Ecological experiment leads to spawning success
When Kaikōura inanga (whitebait) needed a hand in hatching last month, Kaikōura’s zone team were right there ready to assist.
It began when University of Canterbury researchers discovered a number of inanga spawning sites in the Lyell Creek near the Kaikōura i-site.
They were there as part of their ‘RECOVER’ earthquake recovery project, conducting surveys of Kaikōura’s coastal streams to establish where whitebait may be spawning.
They found inanga eggs in streamside grasses near the i-site which were likely laid during a rain event which had brought the stream level up about 400mm. The water had since dropped leaving the eggs stranded in the grasses.
Hatching a plan to save inanga eggs
With no sign of rain coming, Environment Canterbury’s Kaikōura works supervisor Peter Adams devised a plan. Would it help if we block the stream mouth to lift the water level back up to the location of the eggs?
Shane Orchard from the university agreed it would likely do the trick.
Leading up to the planned ‘hatch day’, Shane had monitored the eggs to make sure they were still there and ready to hatch. The day before, the UC team hatched a few out in lab just to be sure.
They also experimented with a sprinkler to simulate a heavy rain event at one of the sites. That produced a few larvae but the majority of the eggs needed a decent soak.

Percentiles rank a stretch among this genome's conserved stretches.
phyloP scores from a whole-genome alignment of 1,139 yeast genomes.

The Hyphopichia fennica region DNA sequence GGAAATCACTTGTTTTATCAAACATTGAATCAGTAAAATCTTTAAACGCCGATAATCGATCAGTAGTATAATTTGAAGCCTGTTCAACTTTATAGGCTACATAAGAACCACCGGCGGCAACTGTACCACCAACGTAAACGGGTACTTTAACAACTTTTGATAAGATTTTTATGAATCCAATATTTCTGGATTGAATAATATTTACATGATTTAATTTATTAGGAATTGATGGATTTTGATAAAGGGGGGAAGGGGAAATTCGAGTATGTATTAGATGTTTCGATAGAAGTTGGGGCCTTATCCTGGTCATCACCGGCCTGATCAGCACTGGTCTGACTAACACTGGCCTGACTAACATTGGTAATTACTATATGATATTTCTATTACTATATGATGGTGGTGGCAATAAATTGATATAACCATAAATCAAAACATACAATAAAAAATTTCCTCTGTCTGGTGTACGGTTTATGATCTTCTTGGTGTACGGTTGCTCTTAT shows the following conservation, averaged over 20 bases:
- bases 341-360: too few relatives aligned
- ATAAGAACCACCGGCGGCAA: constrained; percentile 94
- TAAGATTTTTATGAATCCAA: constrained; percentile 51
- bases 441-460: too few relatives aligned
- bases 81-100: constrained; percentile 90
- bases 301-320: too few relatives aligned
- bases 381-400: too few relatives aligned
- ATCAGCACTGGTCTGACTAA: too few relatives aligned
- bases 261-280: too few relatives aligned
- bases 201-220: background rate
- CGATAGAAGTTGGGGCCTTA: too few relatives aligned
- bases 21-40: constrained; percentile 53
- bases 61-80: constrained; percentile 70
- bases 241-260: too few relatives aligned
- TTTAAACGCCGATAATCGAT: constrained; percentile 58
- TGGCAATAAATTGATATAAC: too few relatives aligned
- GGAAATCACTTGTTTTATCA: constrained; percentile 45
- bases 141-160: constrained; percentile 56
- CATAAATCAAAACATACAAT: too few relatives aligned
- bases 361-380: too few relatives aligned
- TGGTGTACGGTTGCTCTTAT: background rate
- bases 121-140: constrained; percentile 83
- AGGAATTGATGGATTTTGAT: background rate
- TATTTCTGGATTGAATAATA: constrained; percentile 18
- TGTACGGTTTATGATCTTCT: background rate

Using a small excavator, Peter closed off the Lyell Creek which raised the stream level enough to cover most of the eggs with water.
The next morning the spawning sites were re-measured and very few of the eggs remained unhatched. The stream built enough pressure that it reopened naturally.
Gaining a better understanding
Kaikōura project delivery officer Heath Melville said the findings in this experiment has helped gain a better understanding of how we can assist inanga, particularly with changes to the landscape post-quake.
“There is still a lot to learn about New Zealand’s indigenous freshwater fish species. As more information becomes available it can help inform drainage and river protection works.
“With mahinga kai protection and enhancement becoming a priority in the community, this experiment aligns beautifully by assisting several thousand little fish in need,” he said.
Find out more about Mahinga kai
Inanga spawning sites in the Lyell Creek near the Kaikōura i-site
Using a small excavator, Peter closed off the Lyell Creek.